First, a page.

NOTE: I have a bunch of these spiritual exercises in River of Grace called Flow Lessons and I thought I would share them with you. Give it a try and see what happens!
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Materials needed: pen or pencil and paper; a large sink or bathtub; a small, empty Tupperware; various small objects that will not be harmed should they get wet
Note: If you belong to a faith tradition that practices the sacraments (such as the Roman Catholic, Lutheran, Episcopal or Orthodox faiths), making use of the Sacrament of Reconciliation/Confession/Absolution is the best place to start when dealing with regrets. The kind counsel of the priest coupled with the reception of sanctifying grace provides true spiritual healing. The value of this exercise is for any leftover regrets you were unable to release after reception of the sacrament.
This may be a difficult exercise so you will want to take some extra time to be in the presence of God. Use previous practices such as slow breathing, birds flying away from a tree or placing objects in a bag to clear your mind of cares and anxieties.
There are times in our lives when we feel we have fallen short in our actions, failing to do our best for someone we love or even doing something that caused harm to that person. This can cause a tremendous burden of guilt and regret. Even if others disagree with our assessment of our actions, our own perception is what is real to us. We may have even already confessed our shortfall but still feel burdened with regret. With all this in mind, take a moment to recall any regrets in your life with regards to failing someone you loved (just as I regretted not being more present to my mother’s immediate needs). Write them down.
Preparing to release your regrets
Regrets are burdens that need to be off loaded and released; this exercise will provide a concrete means to do so. Taking your list, go to the sink or bathtub and fill it with water (consider using the bathtub as it will make the exercise more effective). Take a small Tupperware and place it in the water. Have your objects in a pile next to your paper. Pick up an object and assign it something from your list, speaking that something out loud. For example: “I would not kiss my mother.” Place the object in the Tupperware. Do this for every item on your list. After doing so, place your list in the Tupperware as well.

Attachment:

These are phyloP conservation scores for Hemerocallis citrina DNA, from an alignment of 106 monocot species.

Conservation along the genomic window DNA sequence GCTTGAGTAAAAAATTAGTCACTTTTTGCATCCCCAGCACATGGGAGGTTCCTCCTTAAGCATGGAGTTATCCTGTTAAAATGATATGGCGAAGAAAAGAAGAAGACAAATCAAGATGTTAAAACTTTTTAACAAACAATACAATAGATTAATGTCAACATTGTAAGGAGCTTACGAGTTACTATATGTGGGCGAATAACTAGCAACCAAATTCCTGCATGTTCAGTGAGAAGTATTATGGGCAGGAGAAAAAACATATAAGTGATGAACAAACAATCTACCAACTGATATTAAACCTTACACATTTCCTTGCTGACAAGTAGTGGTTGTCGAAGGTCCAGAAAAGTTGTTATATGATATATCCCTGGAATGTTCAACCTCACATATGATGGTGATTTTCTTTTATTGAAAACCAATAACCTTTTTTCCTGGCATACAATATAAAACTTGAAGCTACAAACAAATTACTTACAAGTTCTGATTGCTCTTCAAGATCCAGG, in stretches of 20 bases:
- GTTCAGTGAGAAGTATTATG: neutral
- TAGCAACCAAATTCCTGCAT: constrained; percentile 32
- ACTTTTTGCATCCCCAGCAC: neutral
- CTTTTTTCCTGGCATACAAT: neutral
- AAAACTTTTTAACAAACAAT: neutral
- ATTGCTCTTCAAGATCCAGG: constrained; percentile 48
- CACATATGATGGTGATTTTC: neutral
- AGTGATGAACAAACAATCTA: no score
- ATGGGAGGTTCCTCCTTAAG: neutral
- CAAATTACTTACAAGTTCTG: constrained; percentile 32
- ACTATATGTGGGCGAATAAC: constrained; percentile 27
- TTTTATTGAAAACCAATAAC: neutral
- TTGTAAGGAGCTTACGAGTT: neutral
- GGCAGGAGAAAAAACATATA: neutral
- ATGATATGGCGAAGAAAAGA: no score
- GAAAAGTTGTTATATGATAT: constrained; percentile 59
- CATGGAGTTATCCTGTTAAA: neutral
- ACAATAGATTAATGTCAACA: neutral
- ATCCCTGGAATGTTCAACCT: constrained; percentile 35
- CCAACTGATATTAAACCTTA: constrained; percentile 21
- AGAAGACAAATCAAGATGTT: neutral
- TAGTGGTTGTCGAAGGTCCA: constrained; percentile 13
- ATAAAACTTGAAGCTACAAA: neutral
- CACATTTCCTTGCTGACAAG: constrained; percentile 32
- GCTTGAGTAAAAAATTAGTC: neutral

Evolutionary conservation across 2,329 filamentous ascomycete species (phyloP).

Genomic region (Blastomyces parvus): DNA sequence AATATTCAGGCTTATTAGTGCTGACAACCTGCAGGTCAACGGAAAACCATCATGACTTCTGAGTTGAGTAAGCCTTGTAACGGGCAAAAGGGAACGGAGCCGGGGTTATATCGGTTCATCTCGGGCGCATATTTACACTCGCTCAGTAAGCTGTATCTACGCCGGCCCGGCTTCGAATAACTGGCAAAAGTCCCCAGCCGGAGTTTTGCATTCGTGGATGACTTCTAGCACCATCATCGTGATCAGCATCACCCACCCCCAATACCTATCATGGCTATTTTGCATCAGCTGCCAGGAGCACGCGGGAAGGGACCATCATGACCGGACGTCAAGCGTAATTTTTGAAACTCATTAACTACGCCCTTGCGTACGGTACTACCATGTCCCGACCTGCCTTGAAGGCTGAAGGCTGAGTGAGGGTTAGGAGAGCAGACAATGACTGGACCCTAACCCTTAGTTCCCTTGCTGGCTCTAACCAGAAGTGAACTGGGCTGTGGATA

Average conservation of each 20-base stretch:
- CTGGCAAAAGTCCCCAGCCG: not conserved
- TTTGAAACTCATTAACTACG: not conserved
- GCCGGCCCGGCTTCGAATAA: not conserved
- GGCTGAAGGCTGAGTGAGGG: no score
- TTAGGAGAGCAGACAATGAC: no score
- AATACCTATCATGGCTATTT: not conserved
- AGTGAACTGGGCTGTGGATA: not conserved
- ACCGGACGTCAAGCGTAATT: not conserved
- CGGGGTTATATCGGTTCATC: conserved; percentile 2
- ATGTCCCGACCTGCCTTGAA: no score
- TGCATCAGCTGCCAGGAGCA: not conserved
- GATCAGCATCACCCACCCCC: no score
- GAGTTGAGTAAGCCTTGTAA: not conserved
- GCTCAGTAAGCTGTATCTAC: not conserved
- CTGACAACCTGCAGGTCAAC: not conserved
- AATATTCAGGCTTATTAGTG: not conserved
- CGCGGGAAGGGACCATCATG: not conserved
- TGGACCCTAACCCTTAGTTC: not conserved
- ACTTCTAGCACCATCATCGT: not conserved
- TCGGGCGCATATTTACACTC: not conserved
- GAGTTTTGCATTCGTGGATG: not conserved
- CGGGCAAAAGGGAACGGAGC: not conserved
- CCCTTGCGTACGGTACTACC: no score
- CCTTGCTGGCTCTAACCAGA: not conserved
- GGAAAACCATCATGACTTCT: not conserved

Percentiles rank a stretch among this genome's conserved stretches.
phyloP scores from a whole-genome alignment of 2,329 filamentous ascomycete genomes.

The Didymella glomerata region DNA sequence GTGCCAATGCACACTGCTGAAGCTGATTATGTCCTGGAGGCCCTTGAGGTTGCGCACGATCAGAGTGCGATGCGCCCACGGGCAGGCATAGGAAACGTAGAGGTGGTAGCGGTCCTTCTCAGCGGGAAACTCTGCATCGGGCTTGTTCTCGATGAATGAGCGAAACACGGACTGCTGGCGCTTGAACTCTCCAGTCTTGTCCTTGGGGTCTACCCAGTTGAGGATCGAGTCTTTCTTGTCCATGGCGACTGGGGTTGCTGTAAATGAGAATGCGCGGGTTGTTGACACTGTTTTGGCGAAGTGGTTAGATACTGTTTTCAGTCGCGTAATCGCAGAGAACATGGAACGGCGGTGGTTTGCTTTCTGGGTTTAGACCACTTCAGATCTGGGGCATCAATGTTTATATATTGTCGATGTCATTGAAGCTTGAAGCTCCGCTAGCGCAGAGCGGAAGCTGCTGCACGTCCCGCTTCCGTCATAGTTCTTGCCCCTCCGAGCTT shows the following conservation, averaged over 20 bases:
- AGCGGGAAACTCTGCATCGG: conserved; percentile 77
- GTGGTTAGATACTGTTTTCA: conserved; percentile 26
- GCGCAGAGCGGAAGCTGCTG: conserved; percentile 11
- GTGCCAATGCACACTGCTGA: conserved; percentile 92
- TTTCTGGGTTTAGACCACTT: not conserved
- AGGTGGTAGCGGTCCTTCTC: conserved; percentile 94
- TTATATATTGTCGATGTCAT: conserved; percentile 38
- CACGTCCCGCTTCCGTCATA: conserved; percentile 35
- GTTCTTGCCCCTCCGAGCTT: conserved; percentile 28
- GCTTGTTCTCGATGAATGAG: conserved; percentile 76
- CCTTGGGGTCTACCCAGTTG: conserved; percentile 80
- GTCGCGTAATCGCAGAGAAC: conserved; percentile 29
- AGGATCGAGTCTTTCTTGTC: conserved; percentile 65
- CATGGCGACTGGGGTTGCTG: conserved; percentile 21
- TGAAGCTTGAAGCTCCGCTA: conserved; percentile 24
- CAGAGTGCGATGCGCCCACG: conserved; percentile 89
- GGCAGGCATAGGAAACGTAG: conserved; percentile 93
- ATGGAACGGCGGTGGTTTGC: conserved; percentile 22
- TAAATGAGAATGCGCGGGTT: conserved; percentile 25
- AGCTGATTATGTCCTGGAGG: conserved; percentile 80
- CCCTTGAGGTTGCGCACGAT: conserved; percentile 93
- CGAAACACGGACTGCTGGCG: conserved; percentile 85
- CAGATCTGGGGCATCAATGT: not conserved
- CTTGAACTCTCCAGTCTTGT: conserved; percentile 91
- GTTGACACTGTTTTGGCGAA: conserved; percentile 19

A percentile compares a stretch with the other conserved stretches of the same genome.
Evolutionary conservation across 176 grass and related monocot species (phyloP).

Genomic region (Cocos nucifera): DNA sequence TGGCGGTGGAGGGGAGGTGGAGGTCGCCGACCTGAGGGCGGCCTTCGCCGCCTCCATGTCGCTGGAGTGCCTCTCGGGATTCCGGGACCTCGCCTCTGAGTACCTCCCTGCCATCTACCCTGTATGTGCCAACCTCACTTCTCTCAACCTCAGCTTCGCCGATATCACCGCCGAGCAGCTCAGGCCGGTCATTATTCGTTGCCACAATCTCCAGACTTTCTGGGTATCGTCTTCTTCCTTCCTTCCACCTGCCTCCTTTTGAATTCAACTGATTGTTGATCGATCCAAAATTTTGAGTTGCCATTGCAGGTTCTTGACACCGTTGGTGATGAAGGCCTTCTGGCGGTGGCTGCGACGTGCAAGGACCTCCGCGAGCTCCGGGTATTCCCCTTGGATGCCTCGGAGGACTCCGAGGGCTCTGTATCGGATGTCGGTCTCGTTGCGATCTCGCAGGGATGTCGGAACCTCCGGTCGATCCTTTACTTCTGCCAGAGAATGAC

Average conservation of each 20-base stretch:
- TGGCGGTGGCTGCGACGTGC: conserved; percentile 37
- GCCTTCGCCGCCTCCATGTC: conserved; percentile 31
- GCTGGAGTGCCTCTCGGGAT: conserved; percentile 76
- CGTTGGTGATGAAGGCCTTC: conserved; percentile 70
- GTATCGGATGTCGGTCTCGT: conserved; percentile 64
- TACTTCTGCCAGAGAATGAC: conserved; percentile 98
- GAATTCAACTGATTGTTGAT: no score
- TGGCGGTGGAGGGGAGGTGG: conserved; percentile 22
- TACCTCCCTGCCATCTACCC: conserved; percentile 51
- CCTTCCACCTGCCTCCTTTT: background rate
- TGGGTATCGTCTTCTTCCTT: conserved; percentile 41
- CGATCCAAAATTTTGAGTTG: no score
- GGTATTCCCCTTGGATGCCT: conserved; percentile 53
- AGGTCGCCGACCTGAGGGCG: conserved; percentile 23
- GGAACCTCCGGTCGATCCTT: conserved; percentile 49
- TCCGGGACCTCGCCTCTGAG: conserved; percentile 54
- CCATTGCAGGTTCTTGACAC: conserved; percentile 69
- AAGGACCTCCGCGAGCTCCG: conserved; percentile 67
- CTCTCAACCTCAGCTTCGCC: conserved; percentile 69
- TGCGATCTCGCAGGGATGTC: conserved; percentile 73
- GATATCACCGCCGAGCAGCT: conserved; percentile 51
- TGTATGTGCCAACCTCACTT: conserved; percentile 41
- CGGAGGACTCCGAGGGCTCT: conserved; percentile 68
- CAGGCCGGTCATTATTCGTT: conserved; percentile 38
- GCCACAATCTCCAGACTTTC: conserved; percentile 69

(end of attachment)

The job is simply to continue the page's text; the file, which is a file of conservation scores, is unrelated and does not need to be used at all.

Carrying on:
Push them away …
Pull the Tupperware towards the edge of the sink or bathtub (in essence, anchoring it). Closing your eyes, imagine yourself sitting on a dock next to Jesus, leaning in to him. You and he are swinging your feet over a large barge filled to the brim with heavy rubble. Imagine looking into Jesus’ eyes and saying the following prayer: “Lord Jesus Christ, Son of God, have mercy on me, a sinner.” Say this prayer out loud several times. As you say the prayer, imagine the Lord pointing to your feet and instructing you to place them on the rim of the barge; he is doing the same. Imagine yourself pushing the barge away with the Lord and watching it float downstream and out of site.
… and give thanks
Open your eyes and release your Tupperware, pushing it slowly away; in effect releasing all of those objects labeled with your regrets. As you watch it float away, say, “Thank you Jesus for releasing my burden” for each object in that Tupperware (even if that thank you does not yet feel genuine).
Pray and ponder …
Take a moment to be still with God, and reflect upon what has just occurred. If you feel so inclined, write down your impressions. Thank God for forgiving you and for taking from you the burden of your regrets.
copyright 2015 Susan W. Bailey;
from Chapter 2 of River of Grace: Creative Passages Through Difficult Times,
published by Ave Maria Press
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